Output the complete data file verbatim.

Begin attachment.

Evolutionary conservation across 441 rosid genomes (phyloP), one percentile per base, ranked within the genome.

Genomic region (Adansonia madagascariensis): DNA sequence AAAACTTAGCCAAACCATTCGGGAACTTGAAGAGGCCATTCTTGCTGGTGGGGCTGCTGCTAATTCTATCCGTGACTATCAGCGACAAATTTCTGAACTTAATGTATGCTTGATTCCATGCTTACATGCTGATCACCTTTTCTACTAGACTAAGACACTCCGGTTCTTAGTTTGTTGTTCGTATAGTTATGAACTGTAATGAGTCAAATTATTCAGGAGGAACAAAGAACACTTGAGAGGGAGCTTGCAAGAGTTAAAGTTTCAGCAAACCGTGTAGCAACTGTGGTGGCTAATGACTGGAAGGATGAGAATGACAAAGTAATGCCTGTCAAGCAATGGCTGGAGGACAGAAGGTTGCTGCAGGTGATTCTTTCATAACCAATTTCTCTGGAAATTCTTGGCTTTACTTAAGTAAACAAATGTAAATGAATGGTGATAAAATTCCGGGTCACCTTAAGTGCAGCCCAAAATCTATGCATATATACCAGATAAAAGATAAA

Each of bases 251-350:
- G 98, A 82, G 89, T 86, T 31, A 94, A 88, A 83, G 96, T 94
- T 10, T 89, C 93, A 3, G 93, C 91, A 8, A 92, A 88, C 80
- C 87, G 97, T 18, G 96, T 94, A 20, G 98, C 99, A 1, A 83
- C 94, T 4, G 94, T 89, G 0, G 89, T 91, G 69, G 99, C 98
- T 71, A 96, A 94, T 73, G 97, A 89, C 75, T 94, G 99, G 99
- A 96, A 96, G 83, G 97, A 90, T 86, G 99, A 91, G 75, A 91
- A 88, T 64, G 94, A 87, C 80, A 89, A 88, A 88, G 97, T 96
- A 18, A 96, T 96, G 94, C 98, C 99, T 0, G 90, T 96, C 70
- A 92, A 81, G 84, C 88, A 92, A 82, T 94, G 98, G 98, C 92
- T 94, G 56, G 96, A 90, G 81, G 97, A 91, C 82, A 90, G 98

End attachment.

Evolutionary conservation across 441 rosid genomes (phyloP), one percentile per base, ranked within the genome.

Genomic region (Adansonia madagascariensis): DNA sequence AAAACTTAGCCAAACCATTCGGGAACTTGAAGAGGCCATTCTTGCTGGTGGGGCTGCTGCTAATTCTATCCGTGACTATCAGCGACAAATTTCTGAACTTAATGTATGCTTGATTCCATGCTTACATGCTGATCACCTTTTCTACTAGACTAAGACACTCCGGTTCTTAGTTTGTTGTTCGTATAGTTATGAACTGTAATGAGTCAAATTATTCAGGAGGAACAAAGAACACTTGAGAGGGAGCTTGCAAGAGTTAAAGTTTCAGCAAACCGTGTAGCAACTGTGGTGGCTAATGACTGGAAGGATGAGAATGACAAAGTAATGCCTGTCAAGCAATGGCTGGAGGACAGAAGGTTGCTGCAGGTGATTCTTTCATAACCAATTTCTCTGGAAATTCTTGGCTTTACTTAAGTAAACAAATGTAAATGAATGGTGATAAAATTCCGGGTCACCTTAAGTGCAGCCCAAAATCTATGCATATATACCAGATAAAAGATAAA

Each of bases 251-350:
- G 98, A 82, G 89, T 86, T 31, A 94, A 88, A 83, G 96, T 94
- T 10, T 89, C 93, A 3, G 93, C 91, A 8, A 92, A 88, C 80
- C 87, G 97, T 18, G 96, T 94, A 20, G 98, C 99, A 1, A 83
- C 94, T 4, G 94, T 89, G 0, G 89, T 91, G 69, G 99, C 98
- T 71, A 96, A 94, T 73, G 97, A 89, C 75, T 94, G 99, G 99
- A 96, A 96, G 83, G 97, A 90, T 86, G 99, A 91, G 75, A 91
- A 88, T 64, G 94, A 87, C 80, A 89, A 88, A 88, G 97, T 96
- A 18, A 96, T 96, G 94, C 98, C 99, T 0, G 90, T 96, C 70
- A 92, A 81, G 84, C 88, A 92, A 82, T 94, G 98, G 98, C 92
- T 94, G 56, G 96, A 90, G 81, G 97, A 91, C 82, A 90, G 98